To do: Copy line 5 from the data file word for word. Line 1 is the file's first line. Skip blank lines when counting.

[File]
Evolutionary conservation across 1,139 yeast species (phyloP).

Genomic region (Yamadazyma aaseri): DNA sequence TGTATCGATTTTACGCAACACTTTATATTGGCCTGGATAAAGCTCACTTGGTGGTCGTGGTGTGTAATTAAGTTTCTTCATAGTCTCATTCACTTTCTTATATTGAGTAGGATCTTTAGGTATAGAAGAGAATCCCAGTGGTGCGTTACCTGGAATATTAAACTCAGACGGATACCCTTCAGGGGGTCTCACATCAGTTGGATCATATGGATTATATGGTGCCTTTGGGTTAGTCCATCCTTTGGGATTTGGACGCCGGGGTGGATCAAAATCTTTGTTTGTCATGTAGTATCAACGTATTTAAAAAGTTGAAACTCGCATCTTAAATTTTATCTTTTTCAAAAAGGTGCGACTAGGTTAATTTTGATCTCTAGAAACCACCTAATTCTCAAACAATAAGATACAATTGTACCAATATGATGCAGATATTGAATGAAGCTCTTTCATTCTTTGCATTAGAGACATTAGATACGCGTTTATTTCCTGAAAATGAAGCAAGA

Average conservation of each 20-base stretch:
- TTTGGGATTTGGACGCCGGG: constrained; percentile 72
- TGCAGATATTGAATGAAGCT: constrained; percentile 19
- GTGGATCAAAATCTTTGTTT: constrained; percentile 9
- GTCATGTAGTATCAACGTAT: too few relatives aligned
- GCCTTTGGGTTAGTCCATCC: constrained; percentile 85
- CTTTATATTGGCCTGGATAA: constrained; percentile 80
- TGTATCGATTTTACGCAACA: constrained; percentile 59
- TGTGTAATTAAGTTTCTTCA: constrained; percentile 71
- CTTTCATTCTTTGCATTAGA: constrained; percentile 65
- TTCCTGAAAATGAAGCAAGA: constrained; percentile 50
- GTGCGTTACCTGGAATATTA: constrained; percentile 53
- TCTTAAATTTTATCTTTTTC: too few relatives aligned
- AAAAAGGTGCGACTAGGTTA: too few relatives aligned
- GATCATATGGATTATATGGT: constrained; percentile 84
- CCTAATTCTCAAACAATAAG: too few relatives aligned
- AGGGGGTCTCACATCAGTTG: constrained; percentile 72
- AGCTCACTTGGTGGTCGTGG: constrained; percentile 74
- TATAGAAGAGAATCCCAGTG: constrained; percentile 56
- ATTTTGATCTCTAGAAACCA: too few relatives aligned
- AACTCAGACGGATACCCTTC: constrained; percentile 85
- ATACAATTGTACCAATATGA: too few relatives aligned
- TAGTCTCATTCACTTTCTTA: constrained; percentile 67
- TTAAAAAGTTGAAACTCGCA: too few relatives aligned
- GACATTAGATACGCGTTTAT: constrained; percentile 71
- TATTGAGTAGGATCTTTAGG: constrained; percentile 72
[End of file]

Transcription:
- TGCAGATATTGAATGAAGCT: constrained; percentile 19